‘The Catholic Guy’ takes to the local airwaves


PROVIDENCE — Christ is found in everyday life, whether you are riding a goat in Ghana or broadcasting from The Seven Deadly Sins Suite in Las Vegas, as far as Lino Rulli, known as “The Catholic Guy,” on Sirius XM satellite radio, is concerned.

So, although he jokingly complained about waking up on the road again in another strange room on a recent frigid winter’s day in Providence, and whimpered about having no Wi-Fi in his bedroom in the free accommodations provided just off the Providence College campus for his visit, Rulli was actually having a blast. The Thursday at the end of January was the last day of his first trip to the state of Rhode Island, and he was longing for his own bed back home in New York City. But that afternoon’s upcoming program from the Slavin Center had him stoked, like every other broadcast has energized him for the past seven years.

“You know you wake up and it’s, ‘Oh, my body is hurting; I don’t know where I am.’” says Rulli, 42, later in the day in a small meeting room in Aquinas Hall where he busily works his thumbs across his iPhone, sips water from a plastic bottle and submits to an interview all at the same time, never missing a word. “You’re thinking, ‘I’ve had enough in Ghana (where he had broadcast a week earlier), in Germany, in Haiti....but ...I’m having fun because, honestly, life is about experiences to me. I love the experience of being around Catholics anywhere in the world.”

Rulli can be heard twice a day, Monday through Friday, on Sirius XM 129 from 5 to 7 p.m. with a replay of the previous day’s program at 11 a.m. to 1 p.m.

Rulli revels in being Catholic and obsessed with other people’s journeys in the faith. He conducts interviews, plays games on air with his guests and, when he has gone to confession, reveals everything he confessed.

“I think I make Catholic cool, relevant and make it mean something to my listeners,” Rulli said.

“It is all those things...and I am showing people this is the church. I get to have all my experiences with my listeners. I had courtside seats at the PC game (the Friars beat Butler). I was there with the fans. It was a blast. We had dinner on Federal Hill at Siena, unbelievable food. Because of my job I get to enjoy things like that with other Catholics. I didn’t know that much about PC, that they were called the Friars. Now some guy listening in Texas hears me talking about the Friars at a Catholic school in Rhode Island called Providence College. Now that may have been the farthest thing from that guy’s mind, but now he knows there is this Catholic college here and see that there are other Catholics around the country. I dig it.”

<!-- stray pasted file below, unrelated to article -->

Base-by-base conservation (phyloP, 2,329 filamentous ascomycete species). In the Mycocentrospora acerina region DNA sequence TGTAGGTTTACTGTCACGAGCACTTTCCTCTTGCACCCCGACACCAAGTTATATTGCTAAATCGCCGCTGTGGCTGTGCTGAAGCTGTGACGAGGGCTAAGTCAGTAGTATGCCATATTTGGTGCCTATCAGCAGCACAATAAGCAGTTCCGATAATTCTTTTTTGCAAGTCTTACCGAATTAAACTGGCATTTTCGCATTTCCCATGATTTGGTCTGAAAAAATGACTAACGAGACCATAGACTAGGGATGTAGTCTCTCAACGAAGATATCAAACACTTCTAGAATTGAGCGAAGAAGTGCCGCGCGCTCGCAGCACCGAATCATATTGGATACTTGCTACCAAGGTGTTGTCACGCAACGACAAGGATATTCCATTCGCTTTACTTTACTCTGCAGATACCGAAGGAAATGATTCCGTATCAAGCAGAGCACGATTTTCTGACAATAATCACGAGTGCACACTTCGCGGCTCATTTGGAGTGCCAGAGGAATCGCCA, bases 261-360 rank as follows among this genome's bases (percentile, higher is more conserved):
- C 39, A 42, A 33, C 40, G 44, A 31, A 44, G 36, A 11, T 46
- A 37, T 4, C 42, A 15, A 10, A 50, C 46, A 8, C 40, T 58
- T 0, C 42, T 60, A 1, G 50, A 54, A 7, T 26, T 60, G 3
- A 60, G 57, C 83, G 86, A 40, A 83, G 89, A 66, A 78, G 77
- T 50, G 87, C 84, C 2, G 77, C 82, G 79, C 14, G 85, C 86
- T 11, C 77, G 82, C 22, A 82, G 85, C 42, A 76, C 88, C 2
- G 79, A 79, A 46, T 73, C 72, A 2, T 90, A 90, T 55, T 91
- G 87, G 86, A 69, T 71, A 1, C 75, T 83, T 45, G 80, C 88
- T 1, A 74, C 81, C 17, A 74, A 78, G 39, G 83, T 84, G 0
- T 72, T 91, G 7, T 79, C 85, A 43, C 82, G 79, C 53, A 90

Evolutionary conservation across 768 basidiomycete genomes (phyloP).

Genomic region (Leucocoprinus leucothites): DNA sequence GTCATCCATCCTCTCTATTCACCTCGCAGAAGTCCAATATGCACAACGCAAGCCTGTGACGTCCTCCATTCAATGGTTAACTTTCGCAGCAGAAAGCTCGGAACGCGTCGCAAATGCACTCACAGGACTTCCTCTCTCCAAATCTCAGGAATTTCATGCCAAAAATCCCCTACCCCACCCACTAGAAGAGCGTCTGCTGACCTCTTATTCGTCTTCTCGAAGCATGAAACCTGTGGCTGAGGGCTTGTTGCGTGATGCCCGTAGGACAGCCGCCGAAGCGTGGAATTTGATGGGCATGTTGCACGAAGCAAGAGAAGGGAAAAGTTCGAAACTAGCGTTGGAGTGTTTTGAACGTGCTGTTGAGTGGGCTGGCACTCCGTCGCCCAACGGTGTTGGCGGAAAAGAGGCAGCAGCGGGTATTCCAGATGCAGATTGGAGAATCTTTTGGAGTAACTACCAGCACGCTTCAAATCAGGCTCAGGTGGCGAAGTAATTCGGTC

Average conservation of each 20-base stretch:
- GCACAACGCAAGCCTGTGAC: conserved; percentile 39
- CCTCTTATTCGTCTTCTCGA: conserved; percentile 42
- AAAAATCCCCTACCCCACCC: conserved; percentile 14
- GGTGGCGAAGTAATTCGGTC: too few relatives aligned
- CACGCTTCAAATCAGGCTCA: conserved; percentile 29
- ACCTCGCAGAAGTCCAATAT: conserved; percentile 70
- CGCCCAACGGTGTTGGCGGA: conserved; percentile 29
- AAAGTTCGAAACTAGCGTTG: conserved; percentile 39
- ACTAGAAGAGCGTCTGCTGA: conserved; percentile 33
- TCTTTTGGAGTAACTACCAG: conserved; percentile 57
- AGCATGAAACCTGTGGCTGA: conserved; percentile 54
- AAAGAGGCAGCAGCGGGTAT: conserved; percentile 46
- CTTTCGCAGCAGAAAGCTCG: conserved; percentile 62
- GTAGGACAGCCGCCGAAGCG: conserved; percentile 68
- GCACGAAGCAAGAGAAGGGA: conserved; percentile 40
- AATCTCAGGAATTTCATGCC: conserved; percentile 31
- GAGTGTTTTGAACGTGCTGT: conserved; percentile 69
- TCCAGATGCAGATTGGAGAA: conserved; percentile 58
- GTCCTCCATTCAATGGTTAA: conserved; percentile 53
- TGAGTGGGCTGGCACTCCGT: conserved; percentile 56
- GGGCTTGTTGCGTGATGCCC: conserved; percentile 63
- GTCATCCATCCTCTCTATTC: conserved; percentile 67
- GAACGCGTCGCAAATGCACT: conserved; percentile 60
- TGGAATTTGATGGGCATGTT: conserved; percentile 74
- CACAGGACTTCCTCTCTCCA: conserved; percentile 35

During one of the broadcasts from the Slavin Center, Rulli and Father James Cuddy, O.P., the school’s chaplain, play a quiz game with students invited to the microphones on a table set up in a corner of a lounge. Rulli asks, “Who is Our Lady?” The student doesn’t have a clue. He gets ribbed, but Rulli gets to tell an audience of listeners on the World Wide Web who Our Lady is, the mother of Jesus, and maybe thousands of other people out there listening have learned about her.

“We’ve had a bunch of students on the show — some who go to Mass, some who don’t go at all and aren’t really interested. I dig it. You talk about it. You laugh about it. Everybody is in a different place, so to have that positive experience of being Catholic leaves the rest up to God.”

Is that part of the New Evangelization? Rulli isn’t sure. He is thinking about the extraordinary synod on the family and evangelization scheduled in October.

“What is that, evangelization? Jesus didn’t hold organizing meetings. None of the saints did a study about what do people want and need. You don’t need branding. You go out and do it.”

Father Cuddy said it was Rulli’s idea to bring the “The Catholic Guy” to campus. He met Rulli in the summer of 2007 when he was a newly ordained priest and assigned to help out on a Dominican order radio program on Sirius. They reconnected a year later when Father Cuddy was back at the Dominican House in Washington, D.C., and Rulli was in town with his show during the visit of Pope Benedict XVI.

“He speaks to where so many of our students are in the lives of their faith,” Father Cuddy said, while he helped Rulli set up the equipment for the show, one of several which were broadcast from the PC campus over the course of a week. “I thought it would be good for the students, the school and for him to do his show on campus.”

Father Cuddy is a listener and he values the impact that “The Catholic Guy” show can have.

“For someone in Kansas who is listening to the show this week, it is good for them to know there is a place for them in the church, that they don’t have to have it all figured out.”